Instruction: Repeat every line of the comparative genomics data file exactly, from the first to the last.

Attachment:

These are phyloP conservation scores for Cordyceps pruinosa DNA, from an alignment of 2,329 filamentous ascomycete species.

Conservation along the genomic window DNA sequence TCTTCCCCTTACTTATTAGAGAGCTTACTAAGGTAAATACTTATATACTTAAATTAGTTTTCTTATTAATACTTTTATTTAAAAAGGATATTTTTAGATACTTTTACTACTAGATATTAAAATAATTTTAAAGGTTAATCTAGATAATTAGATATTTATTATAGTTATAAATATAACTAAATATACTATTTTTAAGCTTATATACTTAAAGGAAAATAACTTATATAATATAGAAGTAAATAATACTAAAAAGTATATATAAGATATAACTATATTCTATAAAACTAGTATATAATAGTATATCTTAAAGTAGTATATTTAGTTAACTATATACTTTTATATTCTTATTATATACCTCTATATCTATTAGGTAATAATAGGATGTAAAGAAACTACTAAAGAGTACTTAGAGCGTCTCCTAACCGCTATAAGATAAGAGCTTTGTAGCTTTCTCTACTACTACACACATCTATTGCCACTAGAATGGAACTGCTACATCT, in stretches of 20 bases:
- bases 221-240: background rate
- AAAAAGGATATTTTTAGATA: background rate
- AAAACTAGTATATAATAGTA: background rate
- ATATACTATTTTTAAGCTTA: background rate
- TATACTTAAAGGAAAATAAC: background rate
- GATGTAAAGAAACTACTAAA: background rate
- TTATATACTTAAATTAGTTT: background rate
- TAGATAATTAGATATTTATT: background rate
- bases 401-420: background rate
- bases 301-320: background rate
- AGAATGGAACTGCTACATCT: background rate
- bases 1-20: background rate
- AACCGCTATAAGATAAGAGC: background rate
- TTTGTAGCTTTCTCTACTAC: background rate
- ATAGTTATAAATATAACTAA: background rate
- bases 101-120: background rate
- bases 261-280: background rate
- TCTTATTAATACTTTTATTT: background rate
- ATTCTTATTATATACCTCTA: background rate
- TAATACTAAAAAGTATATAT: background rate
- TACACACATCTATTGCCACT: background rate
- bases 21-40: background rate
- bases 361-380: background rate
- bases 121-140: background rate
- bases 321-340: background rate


These are phyloP conservation scores for Cordyceps pruinosa DNA, from an alignment of 2,329 filamentous ascomycete species.

Conservation along the genomic window DNA sequence TCTTCCCCTTACTTATTAGAGAGCTTACTAAGGTAAATACTTATATACTTAAATTAGTTTTCTTATTAATACTTTTATTTAAAAAGGATATTTTTAGATACTTTTACTACTAGATATTAAAATAATTTTAAAGGTTAATCTAGATAATTAGATATTTATTATAGTTATAAATATAACTAAATATACTATTTTTAAGCTTATATACTTAAAGGAAAATAACTTATATAATATAGAAGTAAATAATACTAAAAAGTATATATAAGATATAACTATATTCTATAAAACTAGTATATAATAGTATATCTTAAAGTAGTATATTTAGTTAACTATATACTTTTATATTCTTATTATATACCTCTATATCTATTAGGTAATAATAGGATGTAAAGAAACTACTAAAGAGTACTTAGAGCGTCTCCTAACCGCTATAAGATAAGAGCTTTGTAGCTTTCTCTACTACTACACACATCTATTGCCACTAGAATGGAACTGCTACATCT, in stretches of 20 bases:
- bases 221-240: background rate
- AAAAAGGATATTTTTAGATA: background rate
- AAAACTAGTATATAATAGTA: background rate
- ATATACTATTTTTAAGCTTA: background rate
- TATACTTAAAGGAAAATAAC: background rate
- GATGTAAAGAAACTACTAAA: background rate
- TTATATACTTAAATTAGTTT: background rate
- TAGATAATTAGATATTTATT: background rate
- bases 401-420: background rate
- bases 301-320: background rate
- AGAATGGAACTGCTACATCT: background rate
- bases 1-20: background rate
- AACCGCTATAAGATAAGAGC: background rate
- TTTGTAGCTTTCTCTACTAC: background rate
- ATAGTTATAAATATAACTAA: background rate
- bases 101-120: background rate
- bases 261-280: background rate
- TCTTATTAATACTTTTATTT: background rate
- ATTCTTATTATATACCTCTA: background rate
- TAATACTAAAAAGTATATAT: background rate
- TACACACATCTATTGCCACT: background rate
- bases 21-40: background rate
- bases 361-380: background rate
- bases 121-140: background rate
- bases 321-340: background rate